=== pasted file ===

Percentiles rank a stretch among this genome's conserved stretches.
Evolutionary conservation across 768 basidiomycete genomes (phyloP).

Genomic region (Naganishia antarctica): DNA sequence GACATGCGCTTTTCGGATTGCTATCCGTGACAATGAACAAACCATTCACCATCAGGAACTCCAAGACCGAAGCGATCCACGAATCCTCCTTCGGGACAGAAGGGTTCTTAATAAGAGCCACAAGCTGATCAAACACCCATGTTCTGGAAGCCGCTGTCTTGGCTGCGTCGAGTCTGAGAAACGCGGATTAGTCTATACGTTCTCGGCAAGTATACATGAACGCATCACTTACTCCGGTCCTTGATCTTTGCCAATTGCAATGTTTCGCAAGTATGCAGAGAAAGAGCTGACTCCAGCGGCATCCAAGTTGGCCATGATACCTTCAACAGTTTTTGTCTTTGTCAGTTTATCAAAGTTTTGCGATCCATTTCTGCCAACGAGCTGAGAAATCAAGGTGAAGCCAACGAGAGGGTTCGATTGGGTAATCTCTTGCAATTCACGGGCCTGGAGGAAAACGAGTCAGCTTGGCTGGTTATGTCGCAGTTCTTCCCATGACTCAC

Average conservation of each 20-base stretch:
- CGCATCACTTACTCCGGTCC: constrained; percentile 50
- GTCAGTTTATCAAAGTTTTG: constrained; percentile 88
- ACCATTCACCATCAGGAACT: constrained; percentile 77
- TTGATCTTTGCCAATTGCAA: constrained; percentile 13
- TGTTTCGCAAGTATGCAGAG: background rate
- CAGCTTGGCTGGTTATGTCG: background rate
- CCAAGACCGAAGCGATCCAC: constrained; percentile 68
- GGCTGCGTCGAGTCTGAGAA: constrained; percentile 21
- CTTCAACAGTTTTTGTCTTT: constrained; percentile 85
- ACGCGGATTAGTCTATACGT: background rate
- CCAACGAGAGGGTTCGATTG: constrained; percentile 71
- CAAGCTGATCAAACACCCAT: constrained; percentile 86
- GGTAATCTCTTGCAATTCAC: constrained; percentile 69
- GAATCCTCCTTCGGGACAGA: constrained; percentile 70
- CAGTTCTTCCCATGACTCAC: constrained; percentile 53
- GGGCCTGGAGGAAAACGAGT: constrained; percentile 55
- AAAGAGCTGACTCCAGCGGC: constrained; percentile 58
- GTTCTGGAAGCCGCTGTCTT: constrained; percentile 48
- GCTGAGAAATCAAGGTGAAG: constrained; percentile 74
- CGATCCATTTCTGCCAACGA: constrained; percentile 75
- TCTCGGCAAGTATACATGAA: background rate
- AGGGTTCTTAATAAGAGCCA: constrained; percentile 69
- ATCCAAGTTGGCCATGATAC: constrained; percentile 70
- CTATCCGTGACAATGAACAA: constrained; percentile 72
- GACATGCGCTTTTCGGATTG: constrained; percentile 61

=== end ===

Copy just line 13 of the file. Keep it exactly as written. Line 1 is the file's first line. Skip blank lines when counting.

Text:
- CTTCAACAGTTTTTGTCTTT: constrained; percentile 85